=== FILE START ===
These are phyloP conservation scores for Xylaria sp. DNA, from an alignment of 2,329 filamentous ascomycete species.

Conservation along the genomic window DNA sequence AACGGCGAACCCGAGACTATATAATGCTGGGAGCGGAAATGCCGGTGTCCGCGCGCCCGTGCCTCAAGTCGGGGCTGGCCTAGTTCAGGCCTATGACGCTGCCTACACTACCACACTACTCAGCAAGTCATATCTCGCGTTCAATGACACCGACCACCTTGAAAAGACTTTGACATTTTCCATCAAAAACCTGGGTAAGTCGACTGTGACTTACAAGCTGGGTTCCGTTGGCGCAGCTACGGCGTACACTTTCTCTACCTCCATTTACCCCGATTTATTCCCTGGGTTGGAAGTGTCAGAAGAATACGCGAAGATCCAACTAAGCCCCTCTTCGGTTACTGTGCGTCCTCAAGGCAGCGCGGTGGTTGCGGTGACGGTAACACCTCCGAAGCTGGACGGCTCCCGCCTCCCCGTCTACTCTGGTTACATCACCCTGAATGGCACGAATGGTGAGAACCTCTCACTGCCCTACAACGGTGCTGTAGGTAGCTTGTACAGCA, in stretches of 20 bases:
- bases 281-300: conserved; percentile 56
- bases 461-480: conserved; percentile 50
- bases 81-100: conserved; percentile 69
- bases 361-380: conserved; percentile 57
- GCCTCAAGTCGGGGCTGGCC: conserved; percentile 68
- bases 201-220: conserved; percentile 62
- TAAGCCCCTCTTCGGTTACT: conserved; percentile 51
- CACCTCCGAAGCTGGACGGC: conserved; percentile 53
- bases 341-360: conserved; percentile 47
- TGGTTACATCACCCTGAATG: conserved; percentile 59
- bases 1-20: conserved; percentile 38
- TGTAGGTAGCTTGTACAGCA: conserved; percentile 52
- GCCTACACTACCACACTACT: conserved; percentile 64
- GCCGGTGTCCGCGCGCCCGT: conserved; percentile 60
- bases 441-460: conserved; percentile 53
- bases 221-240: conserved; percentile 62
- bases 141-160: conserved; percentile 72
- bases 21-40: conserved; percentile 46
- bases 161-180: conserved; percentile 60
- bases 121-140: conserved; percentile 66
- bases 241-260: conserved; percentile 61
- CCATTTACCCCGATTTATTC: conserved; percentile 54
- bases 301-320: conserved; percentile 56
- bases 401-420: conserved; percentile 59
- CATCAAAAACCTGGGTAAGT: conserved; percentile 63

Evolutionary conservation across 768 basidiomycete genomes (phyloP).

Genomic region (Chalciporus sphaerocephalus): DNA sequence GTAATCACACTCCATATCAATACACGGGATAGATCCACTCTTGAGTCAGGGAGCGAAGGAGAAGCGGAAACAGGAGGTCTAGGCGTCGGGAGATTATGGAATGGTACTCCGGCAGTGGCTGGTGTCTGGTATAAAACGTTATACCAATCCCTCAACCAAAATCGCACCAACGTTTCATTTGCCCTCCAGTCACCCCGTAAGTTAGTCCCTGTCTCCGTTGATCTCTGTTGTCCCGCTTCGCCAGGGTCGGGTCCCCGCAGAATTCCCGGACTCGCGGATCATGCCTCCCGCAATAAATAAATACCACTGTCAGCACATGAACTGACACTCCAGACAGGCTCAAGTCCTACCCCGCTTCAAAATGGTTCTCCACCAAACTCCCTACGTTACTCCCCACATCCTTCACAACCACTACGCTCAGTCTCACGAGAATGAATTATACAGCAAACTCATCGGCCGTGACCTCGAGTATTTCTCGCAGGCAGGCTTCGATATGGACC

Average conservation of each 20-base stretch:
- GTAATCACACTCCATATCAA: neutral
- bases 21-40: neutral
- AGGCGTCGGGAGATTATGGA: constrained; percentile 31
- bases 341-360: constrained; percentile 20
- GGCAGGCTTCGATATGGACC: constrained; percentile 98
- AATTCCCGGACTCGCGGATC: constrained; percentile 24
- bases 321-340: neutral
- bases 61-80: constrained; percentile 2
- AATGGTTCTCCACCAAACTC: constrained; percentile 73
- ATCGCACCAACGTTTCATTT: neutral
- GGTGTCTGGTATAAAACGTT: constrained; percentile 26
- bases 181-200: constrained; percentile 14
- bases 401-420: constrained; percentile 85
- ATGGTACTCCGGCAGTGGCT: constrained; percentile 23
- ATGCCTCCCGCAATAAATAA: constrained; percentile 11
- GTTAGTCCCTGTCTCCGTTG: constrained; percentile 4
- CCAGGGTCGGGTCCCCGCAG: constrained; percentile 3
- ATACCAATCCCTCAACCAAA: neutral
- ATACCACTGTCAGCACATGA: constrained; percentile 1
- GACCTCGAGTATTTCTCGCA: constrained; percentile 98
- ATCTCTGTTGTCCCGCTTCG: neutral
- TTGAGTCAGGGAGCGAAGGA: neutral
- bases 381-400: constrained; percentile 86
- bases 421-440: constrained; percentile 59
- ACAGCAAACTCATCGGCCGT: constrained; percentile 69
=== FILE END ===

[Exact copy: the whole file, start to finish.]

These are phyloP conservation scores for Xylaria sp. DNA, from an alignment of 2,329 filamentous ascomycete species.

Conservation along the genomic window DNA sequence AACGGCGAACCCGAGACTATATAATGCTGGGAGCGGAAATGCCGGTGTCCGCGCGCCCGTGCCTCAAGTCGGGGCTGGCCTAGTTCAGGCCTATGACGCTGCCTACACTACCACACTACTCAGCAAGTCATATCTCGCGTTCAATGACACCGACCACCTTGAAAAGACTTTGACATTTTCCATCAAAAACCTGGGTAAGTCGACTGTGACTTACAAGCTGGGTTCCGTTGGCGCAGCTACGGCGTACACTTTCTCTACCTCCATTTACCCCGATTTATTCCCTGGGTTGGAAGTGTCAGAAGAATACGCGAAGATCCAACTAAGCCCCTCTTCGGTTACTGTGCGTCCTCAAGGCAGCGCGGTGGTTGCGGTGACGGTAACACCTCCGAAGCTGGACGGCTCCCGCCTCCCCGTCTACTCTGGTTACATCACCCTGAATGGCACGAATGGTGAGAACCTCTCACTGCCCTACAACGGTGCTGTAGGTAGCTTGTACAGCA, in stretches of 20 bases:
- bases 281-300: conserved; percentile 56
- bases 461-480: conserved; percentile 50
- bases 81-100: conserved; percentile 69
- bases 361-380: conserved; percentile 57
- GCCTCAAGTCGGGGCTGGCC: conserved; percentile 68
- bases 201-220: conserved; percentile 62
- TAAGCCCCTCTTCGGTTACT: conserved; percentile 51
- CACCTCCGAAGCTGGACGGC: conserved; percentile 53
- bases 341-360: conserved; percentile 47
- TGGTTACATCACCCTGAATG: conserved; percentile 59
- bases 1-20: conserved; percentile 38
- TGTAGGTAGCTTGTACAGCA: conserved; percentile 52
- GCCTACACTACCACACTACT: conserved; percentile 64
- GCCGGTGTCCGCGCGCCCGT: conserved; percentile 60
- bases 441-460: conserved; percentile 53
- bases 221-240: conserved; percentile 62
- bases 141-160: conserved; percentile 72
- bases 21-40: conserved; percentile 46
- bases 161-180: conserved; percentile 60
- bases 121-140: conserved; percentile 66
- bases 241-260: conserved; percentile 61
- CCATTTACCCCGATTTATTC: conserved; percentile 54
- bases 301-320: conserved; percentile 56
- bases 401-420: conserved; percentile 59
- CATCAAAAACCTGGGTAAGT: conserved; percentile 63

Evolutionary conservation across 768 basidiomycete genomes (phyloP).

Genomic region (Chalciporus sphaerocephalus): DNA sequence GTAATCACACTCCATATCAATACACGGGATAGATCCACTCTTGAGTCAGGGAGCGAAGGAGAAGCGGAAACAGGAGGTCTAGGCGTCGGGAGATTATGGAATGGTACTCCGGCAGTGGCTGGTGTCTGGTATAAAACGTTATACCAATCCCTCAACCAAAATCGCACCAACGTTTCATTTGCCCTCCAGTCACCCCGTAAGTTAGTCCCTGTCTCCGTTGATCTCTGTTGTCCCGCTTCGCCAGGGTCGGGTCCCCGCAGAATTCCCGGACTCGCGGATCATGCCTCCCGCAATAAATAAATACCACTGTCAGCACATGAACTGACACTCCAGACAGGCTCAAGTCCTACCCCGCTTCAAAATGGTTCTCCACCAAACTCCCTACGTTACTCCCCACATCCTTCACAACCACTACGCTCAGTCTCACGAGAATGAATTATACAGCAAACTCATCGGCCGTGACCTCGAGTATTTCTCGCAGGCAGGCTTCGATATGGACC

Average conservation of each 20-base stretch:
- GTAATCACACTCCATATCAA: neutral
- bases 21-40: neutral
- AGGCGTCGGGAGATTATGGA: constrained; percentile 31
- bases 341-360: constrained; percentile 20
- GGCAGGCTTCGATATGGACC: constrained; percentile 98
- AATTCCCGGACTCGCGGATC: constrained; percentile 24
- bases 321-340: neutral
- bases 61-80: constrained; percentile 2
- AATGGTTCTCCACCAAACTC: constrained; percentile 73
- ATCGCACCAACGTTTCATTT: neutral
- GGTGTCTGGTATAAAACGTT: constrained; percentile 26
- bases 181-200: constrained; percentile 14
- bases 401-420: constrained; percentile 85
- ATGGTACTCCGGCAGTGGCT: constrained; percentile 23
- ATGCCTCCCGCAATAAATAA: constrained; percentile 11
- GTTAGTCCCTGTCTCCGTTG: constrained; percentile 4
- CCAGGGTCGGGTCCCCGCAG: constrained; percentile 3
- ATACCAATCCCTCAACCAAA: neutral
- ATACCACTGTCAGCACATGA: constrained; percentile 1
- GACCTCGAGTATTTCTCGCA: constrained; percentile 98
- ATCTCTGTTGTCCCGCTTCG: neutral
- TTGAGTCAGGGAGCGAAGGA: neutral
- bases 381-400: constrained; percentile 86
- bases 421-440: constrained; percentile 59
- ACAGCAAACTCATCGGCCGT: constrained; percentile 69